A Timeline of the Astroworld Tragedy

10 people, including a 9 year old boy, have died as a result of the festival hosted by Travis Scott due to crowd crush. Here’s what you need to know:

Bobby Liming, Sandscript Editor

Last month, rap artist Travis Scott hosted yet another year of his Astroworld festival. The music festival, which is themed around his record of the same name, soon took a tragic turn during the first day of the festival, resulting in not only hundreds being injured, but 8 deaths at the scene followed by two more during the days later due to injuries. The ages of those who had died at the scene range from twenty seven to just fourteen, with another person, who was just nine, being the most recent to have died from their injuries during treatment.


The cause of this massive tragedy was a phenomenon known as “crowd crush,” where a massive crowd of people push heavily towards a specific point, resulting in the trampling, overheating, and suffocation of those closest to the focal point of the crowd. In this specific instance, the problem began during Travis’s set during the festival, where a massive push towards the stage caused intense pressure towards those closest to the barricade (the barriers between the stage itself and the general admission pit).


Described as a stampede by victims, some people may find this to be incredibly similar to the Woodstock ‘99 event, where a similar overcrowding issue caused the deaths of three people – notably less than the Astroworld situation.


There were also several reports of either a person or several people with a syringe filled with an unknown substance attacking people in the crowd. Though this wouldn’t explain the majority of what had happened at the festival, one instance of this was confirmed by the Houston Police Department (HPD). The HPD also confirmed that Travis continued to perform for 37 minutes after the show was declared by the state as a “mass casualty event.”


Since the event, several victims have come out with stories and videos of the event, showing the extent of how bad the festival became. One of these clips showed Travis singing with autotune while looking at a body being carried out by the crowd, with it being unknown if the person was either unconscious or dead.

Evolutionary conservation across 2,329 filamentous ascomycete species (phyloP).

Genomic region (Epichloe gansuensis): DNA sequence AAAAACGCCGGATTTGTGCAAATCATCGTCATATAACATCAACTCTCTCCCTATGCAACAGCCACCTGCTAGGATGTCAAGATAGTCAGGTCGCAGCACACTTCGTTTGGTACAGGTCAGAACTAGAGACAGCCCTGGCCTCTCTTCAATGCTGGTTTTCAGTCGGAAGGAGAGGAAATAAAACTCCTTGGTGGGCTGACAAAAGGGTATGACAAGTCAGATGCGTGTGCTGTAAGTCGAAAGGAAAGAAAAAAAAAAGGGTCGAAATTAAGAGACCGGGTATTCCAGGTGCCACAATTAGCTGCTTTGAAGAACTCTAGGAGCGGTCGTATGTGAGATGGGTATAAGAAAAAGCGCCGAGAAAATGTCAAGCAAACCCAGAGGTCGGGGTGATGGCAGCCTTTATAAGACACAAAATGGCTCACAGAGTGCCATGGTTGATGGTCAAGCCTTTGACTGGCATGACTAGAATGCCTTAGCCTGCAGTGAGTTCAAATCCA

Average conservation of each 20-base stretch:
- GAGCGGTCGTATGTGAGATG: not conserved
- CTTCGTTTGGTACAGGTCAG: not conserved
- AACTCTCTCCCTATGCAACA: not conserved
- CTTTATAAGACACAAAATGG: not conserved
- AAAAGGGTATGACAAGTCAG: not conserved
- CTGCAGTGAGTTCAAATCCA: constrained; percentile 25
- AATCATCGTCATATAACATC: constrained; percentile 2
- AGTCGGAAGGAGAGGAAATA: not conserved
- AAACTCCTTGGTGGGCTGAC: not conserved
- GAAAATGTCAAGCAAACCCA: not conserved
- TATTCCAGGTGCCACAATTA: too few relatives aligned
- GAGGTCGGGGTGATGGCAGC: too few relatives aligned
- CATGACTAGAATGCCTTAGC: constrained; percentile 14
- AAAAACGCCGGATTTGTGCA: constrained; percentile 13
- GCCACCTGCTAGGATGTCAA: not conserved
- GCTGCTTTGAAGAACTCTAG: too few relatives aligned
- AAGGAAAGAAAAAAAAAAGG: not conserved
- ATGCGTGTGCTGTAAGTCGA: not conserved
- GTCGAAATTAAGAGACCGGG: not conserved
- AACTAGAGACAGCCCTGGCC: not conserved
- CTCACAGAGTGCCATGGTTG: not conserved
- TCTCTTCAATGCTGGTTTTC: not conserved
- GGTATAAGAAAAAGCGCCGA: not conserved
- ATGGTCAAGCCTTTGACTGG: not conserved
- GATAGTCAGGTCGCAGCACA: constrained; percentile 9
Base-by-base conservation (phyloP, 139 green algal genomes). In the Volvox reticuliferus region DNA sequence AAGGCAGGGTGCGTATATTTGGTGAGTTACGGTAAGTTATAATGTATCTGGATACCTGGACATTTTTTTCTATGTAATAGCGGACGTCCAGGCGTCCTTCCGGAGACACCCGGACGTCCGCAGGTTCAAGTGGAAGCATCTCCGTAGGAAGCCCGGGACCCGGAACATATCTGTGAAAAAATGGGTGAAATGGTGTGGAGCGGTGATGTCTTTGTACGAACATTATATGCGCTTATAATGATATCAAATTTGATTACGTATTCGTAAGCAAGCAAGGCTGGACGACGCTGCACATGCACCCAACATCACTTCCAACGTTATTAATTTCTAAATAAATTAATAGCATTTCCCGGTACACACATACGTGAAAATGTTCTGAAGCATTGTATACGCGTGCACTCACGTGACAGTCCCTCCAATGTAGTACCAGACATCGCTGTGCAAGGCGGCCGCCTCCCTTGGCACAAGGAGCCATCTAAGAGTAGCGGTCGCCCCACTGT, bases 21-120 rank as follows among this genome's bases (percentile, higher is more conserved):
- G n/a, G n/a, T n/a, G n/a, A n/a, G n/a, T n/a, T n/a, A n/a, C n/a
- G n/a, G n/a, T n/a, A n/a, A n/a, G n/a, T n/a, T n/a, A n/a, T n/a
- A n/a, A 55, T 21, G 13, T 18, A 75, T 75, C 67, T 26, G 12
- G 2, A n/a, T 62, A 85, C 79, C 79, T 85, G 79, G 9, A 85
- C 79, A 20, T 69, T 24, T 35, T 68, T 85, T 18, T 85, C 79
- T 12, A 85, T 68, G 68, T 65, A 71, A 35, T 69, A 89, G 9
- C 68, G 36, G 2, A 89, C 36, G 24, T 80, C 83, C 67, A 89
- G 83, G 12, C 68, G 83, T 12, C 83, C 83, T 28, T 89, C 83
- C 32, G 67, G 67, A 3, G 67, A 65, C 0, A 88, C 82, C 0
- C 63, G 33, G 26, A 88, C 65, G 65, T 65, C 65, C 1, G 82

The father of the youngest death, a 9 year old boy, spoke about their story – he states that he had taken his son to the show, while attempting to stay out of a large portion of the crowd from the beginning due to the child’s age. His father, holding his child up from the crowd, passed out as a result. The child, being taken into the hospital before the father had woken up or been aware, suffered from severe organ damage, brain swelling, and a case of cardiac arrest before they died from being trampled. 


The oldest, who had gone with their fiancé, attempted to defend her from the crowd, eventually being what allowed for her to escape the crowd unharmed. Still being in the crowd, though, they had been separated, and he eventually died on his way to the hospital. His fiancé writes, “I am in hell; I would not be here today if it wasn’t for him, he is a hero and the world needs to know his story.”


Travis, as was brought to light after the event, has a strong history of encouraging the type of behavior seen at the festival. For example, he made a tweet calling on his fans to “sneak the wild ones in” who didn’t have tickets for another, non-related show. Another clip of a separate show displays Travis calling on fans in the pit to beat up someone who tried to grab Travis’s shoe while stage diving. The reaction of his fans support the fact that these statements from the artist have impacted the result of the festival – clips have been shown of huge groups of people, likely in the hundreds, breaking through barriers and security in order to sprint towards the show’s entry.